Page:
Canadian Home Prices “Need” To Be High To Pay For Retirements: PM

Canadian Home Prices “Need” To Be High To Pay For Retirements: PM

Canadian real estate prices have surged in almost every market, with a typical home price doubling in many regions. A median household in major cities like Toronto and Vancouver would need to save over 20 years for just the down payment, more than 3x the historic average. Seems absurd? The outlandish scenario was apparently a part of everyone’s retirement plan, according to Canada’s government. 

That’s according to statements made by Canadian Prime Minister Justin Trudeau in an interview with the Globe & Mail’s City Space podcast. “Housing needs to retain its value… It’s a huge part of people’s potential for retirement and future nest egg,” he explained when discussing affordability. 

The statement is shocking. If the intention was to never lower home prices, what was with the tens of billions spent on improving affordability about? We’ve long argued many of the measures implemented were actually to reinforce prices, not lower them. But let’s look past all of that, and get to the most disturbing part of that sentence. 

Home prices are based on the liquidity of buyers, provided by the next generation. By arguing elevated home prices are required for retirement, they’re effectively arguing that future generations should be billed for the retirement of older households. 

It would make sense if younger generations weren’t already picking up the tab in much more equitable ways. There’s the national pension, the CPP—where the contribution rate has climbed 3x since the 1970s to make up for the fact it underperformed index funds over the past 18 years. There’s also the spending related to Old Age Security (OAS), and the Guaranteed Income Supplement (GIS).  

In addition, virtually all provinces participate in property tax relief for seniors. BC, for example, allows homeowners 55 or older to defer property taxes at a rate below inflation. The program isn’t means-tested either, so the entrepreneurial senior that owns BC’s most expensive property can defer the more than $200k in annual property taxes owned if they choose, with taxpayers picking up the balance of that deferred cost. The generosity of young adults knows no bounds.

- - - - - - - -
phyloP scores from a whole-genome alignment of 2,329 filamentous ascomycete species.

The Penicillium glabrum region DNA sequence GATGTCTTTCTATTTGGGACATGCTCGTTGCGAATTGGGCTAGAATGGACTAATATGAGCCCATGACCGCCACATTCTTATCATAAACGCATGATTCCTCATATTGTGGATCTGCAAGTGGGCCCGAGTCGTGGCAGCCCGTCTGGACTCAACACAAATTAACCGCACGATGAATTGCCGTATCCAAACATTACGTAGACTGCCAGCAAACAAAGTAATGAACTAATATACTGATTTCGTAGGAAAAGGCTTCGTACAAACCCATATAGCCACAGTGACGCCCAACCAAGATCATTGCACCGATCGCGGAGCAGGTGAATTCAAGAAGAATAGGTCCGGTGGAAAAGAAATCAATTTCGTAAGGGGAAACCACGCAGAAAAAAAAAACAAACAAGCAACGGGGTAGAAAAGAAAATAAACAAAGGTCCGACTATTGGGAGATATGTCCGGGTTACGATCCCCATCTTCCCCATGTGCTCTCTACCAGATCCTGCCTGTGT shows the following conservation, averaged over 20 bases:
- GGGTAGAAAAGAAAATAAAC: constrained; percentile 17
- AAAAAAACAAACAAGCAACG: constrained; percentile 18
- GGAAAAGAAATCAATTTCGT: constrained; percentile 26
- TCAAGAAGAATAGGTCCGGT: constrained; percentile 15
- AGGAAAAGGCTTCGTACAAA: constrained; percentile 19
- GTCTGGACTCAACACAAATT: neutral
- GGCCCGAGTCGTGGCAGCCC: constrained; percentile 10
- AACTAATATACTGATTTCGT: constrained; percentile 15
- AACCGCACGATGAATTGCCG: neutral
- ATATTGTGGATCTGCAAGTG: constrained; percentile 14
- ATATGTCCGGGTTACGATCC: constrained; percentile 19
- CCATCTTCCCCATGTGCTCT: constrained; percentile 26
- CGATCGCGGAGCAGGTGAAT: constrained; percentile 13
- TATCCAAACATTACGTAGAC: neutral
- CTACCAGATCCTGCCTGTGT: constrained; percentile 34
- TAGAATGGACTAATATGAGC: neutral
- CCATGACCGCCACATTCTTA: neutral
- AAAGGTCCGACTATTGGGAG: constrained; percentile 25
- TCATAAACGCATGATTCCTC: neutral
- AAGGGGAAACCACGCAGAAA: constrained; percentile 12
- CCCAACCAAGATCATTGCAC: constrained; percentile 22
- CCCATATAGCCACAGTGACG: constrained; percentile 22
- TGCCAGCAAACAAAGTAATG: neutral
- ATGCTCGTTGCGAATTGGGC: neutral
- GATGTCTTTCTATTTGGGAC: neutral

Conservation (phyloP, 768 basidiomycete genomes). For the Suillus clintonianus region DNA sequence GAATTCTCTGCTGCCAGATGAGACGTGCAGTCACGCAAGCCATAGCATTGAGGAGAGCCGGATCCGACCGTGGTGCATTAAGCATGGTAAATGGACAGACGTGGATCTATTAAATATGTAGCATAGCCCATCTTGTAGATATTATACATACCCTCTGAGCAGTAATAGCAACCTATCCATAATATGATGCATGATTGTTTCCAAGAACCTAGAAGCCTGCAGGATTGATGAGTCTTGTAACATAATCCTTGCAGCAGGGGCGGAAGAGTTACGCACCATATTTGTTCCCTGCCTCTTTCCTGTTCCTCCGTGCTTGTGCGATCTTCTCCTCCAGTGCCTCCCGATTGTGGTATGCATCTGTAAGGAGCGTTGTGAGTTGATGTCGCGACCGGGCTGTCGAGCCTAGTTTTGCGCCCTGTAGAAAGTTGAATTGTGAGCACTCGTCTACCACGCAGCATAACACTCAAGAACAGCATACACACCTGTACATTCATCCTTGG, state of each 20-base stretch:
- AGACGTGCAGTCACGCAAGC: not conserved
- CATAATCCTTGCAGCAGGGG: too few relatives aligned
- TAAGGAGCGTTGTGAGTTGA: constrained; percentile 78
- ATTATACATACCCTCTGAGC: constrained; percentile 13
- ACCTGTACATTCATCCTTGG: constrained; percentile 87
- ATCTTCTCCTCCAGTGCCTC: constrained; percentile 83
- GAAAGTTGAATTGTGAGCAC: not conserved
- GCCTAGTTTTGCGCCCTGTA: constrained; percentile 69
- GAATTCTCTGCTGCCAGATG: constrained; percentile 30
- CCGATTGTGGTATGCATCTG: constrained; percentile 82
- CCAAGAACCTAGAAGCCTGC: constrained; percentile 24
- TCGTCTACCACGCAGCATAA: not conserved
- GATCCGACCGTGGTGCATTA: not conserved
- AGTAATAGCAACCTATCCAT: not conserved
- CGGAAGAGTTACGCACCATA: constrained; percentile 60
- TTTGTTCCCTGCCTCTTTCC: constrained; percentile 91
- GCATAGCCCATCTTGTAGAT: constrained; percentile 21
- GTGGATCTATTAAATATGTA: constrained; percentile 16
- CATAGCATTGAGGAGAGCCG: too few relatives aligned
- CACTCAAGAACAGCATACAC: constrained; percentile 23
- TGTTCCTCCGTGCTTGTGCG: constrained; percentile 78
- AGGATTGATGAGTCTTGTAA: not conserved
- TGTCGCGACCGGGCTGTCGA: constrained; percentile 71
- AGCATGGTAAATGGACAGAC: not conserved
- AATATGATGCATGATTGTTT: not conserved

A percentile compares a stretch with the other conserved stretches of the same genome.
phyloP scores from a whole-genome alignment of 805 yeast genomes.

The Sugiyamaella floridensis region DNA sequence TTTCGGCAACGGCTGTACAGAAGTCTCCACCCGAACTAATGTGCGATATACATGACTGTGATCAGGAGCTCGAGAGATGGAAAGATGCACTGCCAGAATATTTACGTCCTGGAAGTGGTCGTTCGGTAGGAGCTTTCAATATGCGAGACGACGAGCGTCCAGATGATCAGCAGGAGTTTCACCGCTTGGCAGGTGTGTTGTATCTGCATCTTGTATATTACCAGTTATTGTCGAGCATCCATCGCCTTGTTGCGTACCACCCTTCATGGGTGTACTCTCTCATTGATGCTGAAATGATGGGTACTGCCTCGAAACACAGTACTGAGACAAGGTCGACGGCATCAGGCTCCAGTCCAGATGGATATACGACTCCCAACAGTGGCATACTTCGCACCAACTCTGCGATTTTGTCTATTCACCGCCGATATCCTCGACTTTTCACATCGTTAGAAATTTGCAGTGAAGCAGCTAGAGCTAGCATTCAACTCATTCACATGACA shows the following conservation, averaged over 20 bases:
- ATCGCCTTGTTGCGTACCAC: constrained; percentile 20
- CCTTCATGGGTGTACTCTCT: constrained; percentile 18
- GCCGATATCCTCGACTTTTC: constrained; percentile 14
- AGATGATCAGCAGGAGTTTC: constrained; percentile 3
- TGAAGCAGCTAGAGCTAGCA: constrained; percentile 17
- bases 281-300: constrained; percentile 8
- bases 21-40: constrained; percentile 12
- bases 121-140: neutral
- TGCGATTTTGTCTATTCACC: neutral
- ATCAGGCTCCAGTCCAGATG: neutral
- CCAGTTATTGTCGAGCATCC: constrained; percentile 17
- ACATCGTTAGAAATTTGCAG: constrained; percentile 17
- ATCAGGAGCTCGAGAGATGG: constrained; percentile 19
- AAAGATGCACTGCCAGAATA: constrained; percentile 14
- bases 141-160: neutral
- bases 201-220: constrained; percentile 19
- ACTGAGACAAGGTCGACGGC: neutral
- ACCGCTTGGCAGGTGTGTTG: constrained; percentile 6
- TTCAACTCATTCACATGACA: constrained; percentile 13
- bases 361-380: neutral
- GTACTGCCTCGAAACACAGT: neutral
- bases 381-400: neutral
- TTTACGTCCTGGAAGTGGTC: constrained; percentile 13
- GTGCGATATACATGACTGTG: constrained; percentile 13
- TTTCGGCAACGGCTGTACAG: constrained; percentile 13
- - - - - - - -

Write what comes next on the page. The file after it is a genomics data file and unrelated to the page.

By pretending the burden of home value liquidity is the sole means, they aren’t just ignoring these contributions. They’re compounding the retirement problem for those who don’t own a home into their old age. Policymakers also know the wealth disparity between renters and homeowners exists.  

“The difference between someone who’s rented all their lives versus someone who is a homeowner in terms of the money they have for retirement is massive, and that’s not necessarily always fair,” explained the PM on the podcast. 

However, the problem appears to be framed as something only young adults face. It appears they’re wilfully ignorant of the fact seniors don’t always own a home. National pensions were supposed to create a buffer so we could shed the Victorian Era concept of only land-holding people deserving prosperity. 

While it’s just a few statements, it should be a wakeup to the way policymakers at all levels in Canada view the problem. When it comes to older households, the argument is that elevated home prices are essential for a proper retirement. When it comes to young adults, they’re told they need to get used to the prospect of never owning a home. 

If you’re a young adult pondering what that combination of logic means, be careful asking it in public. Apparently Canada’s national police service considers young adults finding out they’ll never own a home is one of the biggest threats to the country.